Fire suppression systems for vehicles have been on the market for decades, and are widely used and regulated across a wide variety of industries. However, these systems are tested to be effective on vehicles with combustion engines, and all test standards are designed with this in mind. The growth of the electric and hybrid electric vehicle industry has accelerated the demand for new fire suppression technologies.
“With the rapid introduction of electric and hybrid electric vehicles in public transport, there are new challenges because they present totally different risk scenarios,” says Anders Gulliksson of Dafo Vehicle, coordinator of the EU-funded Li-IonFire (Automated e-vehicle Lithium Ion Battery Early Warning and Fire Suppression System) project.
“When the commonly used Li-ion batteries fail through short circuiting, overcharging, high temperatures, mechanical damage and overheating, this might cause thermal runaway and the release of a flammable electrolyte, which makes fire extinguishing very difficult. In addition to the dramatic fire scenario with the rapid increase in heat, there are a lot of potentially toxic gases being emitted”.
The project partners, including Dafo Vehicle Fire Protection and RISE Research Institutes of Sweden, explored different techniques to detect potential battery failure, as early as possible, and take immediate action to stop, or delay, a potentially hazardous situation. The partners studied the various fire risks related to battery spaces, including specific risks when charging, and procedures for handling electric vehicles and batteries after a crash. They also investigated to what extent fixed and integrated fire suppression systems, which are widely used to protect engine compartments on heavy vehicles, can be applied to vehicles powered by Li-ion batteries, and how they should be designed. Through extensive testing, the Li-IonFire team better understood how a breakdown occurs within the battery and how it can be detected.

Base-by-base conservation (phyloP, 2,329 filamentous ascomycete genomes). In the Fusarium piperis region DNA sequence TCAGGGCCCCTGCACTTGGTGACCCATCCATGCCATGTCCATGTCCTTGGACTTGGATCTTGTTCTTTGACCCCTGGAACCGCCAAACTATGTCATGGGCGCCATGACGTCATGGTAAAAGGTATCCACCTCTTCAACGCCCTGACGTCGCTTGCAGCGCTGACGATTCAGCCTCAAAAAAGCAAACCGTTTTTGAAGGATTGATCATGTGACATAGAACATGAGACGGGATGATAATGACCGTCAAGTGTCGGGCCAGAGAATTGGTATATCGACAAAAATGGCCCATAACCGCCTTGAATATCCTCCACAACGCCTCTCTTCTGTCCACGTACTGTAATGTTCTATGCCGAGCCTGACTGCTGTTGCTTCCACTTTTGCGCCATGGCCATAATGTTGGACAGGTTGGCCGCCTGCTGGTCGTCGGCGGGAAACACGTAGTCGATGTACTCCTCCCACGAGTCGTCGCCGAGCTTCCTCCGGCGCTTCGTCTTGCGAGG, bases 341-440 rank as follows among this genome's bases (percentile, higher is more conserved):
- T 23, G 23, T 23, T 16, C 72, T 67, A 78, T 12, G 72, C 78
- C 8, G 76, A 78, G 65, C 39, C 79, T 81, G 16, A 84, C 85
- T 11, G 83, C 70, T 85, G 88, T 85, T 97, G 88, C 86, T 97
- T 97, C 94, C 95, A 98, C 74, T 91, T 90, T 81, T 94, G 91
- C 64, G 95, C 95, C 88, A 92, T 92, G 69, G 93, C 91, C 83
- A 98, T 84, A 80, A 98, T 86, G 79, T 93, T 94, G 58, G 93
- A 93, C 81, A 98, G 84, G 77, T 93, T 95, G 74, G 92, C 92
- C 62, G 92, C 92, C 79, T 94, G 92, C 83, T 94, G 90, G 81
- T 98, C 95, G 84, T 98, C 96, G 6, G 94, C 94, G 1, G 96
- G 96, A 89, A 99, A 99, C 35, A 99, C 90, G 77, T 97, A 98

“If a system is activated at this early stage, the battery can be ‘brought back’ to a safe state, without the fire developing further,” explains Gulliksson. “The tests have also shown that even with a late deployment of the fire suppression system, there’s a possibility of delaying the battery reaching a critical state, meaning that the chance of safe evacuation is very high.” With proper detection and system activation, the hazardous scenario can be reversed and potentially even stopped entirely.
The project team successfully validated and demonstrated a highly innovative fire protection system for electric and hybrid electric vehicles. The new system provides an early fire warning system, and spot cooling to prevent thermal runaway while localising and suppressing fire. The system was officially unveiled at in 2019, and has generated tremendous interest from both end users and vehicle manufacturers. “Li-IonFire delivers to the market a product that didn’t exist until now: a system that can offer real protection against battery fires, using a new suppression agent, Forrex EV™, which is specifically developed for these applications,” concludes Gulliksson.
“Li-IonFire will significantly boost the safety of operators and the protection of valuable assets.”